Writing in the July 2006 issue of Practicing Oil Analysis magazine, Jason Kopschinshy, Noria Corporation, offers the oil and gas industry some suggestions for handling the “corporate amnesia”--the crunch of heuristics (discovery achieved by trial and error) gone missing--that companies will eventually feel as baby boomers retire. The industry may be one of the hardest hit, as the Oil and Gas Journal suggests that, by the year 2010, as many as 60% of experienced managers will retire from the industry.
For those seeking to ensure that production equipment is as streamlined and effective as possible, Kopschinshy suggests that procedure-based maintenance should become "a strategic and tangible method of collecting data on current maintenance, production and operating methods, analyzing the information and improving on it through technology, heuristics and proven techniques, then documenting the information in a user database." If knowledge management is not made a priority: "If we do not periodically update maintenance procedures to reflect changes in technology - machine configuration, equipment age, and changes in economic penalty of failure or machine criticality - they too will become useless over time."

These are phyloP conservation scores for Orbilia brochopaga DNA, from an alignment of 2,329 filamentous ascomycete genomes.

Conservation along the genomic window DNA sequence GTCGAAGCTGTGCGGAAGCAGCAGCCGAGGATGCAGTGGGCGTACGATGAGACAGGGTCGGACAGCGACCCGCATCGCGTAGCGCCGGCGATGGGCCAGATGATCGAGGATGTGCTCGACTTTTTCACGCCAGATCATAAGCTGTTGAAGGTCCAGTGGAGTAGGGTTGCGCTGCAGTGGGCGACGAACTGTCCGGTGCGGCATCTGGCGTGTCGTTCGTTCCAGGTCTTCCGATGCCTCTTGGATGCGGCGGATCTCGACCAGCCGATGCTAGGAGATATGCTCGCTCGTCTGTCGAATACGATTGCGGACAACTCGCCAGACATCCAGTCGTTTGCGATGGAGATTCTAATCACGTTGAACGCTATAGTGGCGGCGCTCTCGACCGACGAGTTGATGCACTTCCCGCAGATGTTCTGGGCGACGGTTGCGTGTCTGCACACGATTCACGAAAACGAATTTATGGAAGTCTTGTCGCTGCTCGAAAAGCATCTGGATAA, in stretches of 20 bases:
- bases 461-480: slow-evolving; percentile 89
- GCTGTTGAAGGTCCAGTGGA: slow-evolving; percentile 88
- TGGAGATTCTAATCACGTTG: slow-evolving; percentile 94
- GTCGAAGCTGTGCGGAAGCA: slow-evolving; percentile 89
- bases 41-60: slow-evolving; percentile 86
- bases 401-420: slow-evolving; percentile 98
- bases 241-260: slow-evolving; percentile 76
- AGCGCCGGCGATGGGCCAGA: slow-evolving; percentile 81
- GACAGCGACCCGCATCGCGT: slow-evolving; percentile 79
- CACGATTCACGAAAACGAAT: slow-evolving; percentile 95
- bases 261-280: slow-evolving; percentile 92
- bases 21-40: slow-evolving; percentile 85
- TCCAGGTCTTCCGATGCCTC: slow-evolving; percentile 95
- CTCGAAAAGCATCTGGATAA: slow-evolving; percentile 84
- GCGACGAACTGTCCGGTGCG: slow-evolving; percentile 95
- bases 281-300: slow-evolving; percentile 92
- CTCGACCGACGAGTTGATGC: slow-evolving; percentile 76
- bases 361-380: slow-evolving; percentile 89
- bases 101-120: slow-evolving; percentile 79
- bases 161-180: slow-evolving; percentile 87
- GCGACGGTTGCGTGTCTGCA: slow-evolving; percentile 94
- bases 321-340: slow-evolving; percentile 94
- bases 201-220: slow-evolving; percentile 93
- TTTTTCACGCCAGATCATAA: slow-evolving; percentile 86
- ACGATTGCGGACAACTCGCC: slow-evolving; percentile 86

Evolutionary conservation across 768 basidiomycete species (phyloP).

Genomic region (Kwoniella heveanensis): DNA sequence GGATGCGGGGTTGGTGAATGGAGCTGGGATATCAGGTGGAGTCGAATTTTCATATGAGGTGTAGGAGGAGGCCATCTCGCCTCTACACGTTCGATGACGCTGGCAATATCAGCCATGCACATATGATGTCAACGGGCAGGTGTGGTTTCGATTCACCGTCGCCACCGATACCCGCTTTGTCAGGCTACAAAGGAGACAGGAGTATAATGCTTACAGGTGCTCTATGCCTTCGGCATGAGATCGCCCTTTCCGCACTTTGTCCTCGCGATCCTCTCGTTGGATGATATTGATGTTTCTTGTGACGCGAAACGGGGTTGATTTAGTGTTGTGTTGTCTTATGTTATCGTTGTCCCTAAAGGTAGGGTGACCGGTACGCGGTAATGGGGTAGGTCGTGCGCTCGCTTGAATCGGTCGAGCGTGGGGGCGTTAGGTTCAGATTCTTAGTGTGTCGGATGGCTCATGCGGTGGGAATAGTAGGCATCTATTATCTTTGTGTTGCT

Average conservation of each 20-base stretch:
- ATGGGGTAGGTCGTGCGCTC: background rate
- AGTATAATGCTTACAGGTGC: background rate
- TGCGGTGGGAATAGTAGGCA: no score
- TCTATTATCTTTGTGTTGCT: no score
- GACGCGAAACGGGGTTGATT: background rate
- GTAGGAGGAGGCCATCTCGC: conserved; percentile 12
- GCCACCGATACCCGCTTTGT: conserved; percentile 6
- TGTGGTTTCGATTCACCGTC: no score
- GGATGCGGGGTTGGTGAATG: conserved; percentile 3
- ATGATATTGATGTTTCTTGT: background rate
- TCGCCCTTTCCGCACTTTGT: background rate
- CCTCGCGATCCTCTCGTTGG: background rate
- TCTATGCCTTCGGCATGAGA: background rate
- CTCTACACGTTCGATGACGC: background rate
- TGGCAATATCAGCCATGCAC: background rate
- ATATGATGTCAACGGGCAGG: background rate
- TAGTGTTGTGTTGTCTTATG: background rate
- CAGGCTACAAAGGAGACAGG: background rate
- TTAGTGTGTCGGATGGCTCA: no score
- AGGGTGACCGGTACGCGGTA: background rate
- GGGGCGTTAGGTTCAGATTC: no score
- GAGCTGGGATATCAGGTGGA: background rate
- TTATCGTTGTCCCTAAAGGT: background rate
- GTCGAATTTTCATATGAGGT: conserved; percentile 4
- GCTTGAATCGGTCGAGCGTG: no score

Source: Practing Oil Analysis "The Real Cost of Corporate Amnesia" (July 2006)
Related articles: "Oil and Gas Industry Being Hit by Aging Workforce"; "Oil and Gas Industry: Seeking Solutions to Aging Workforce"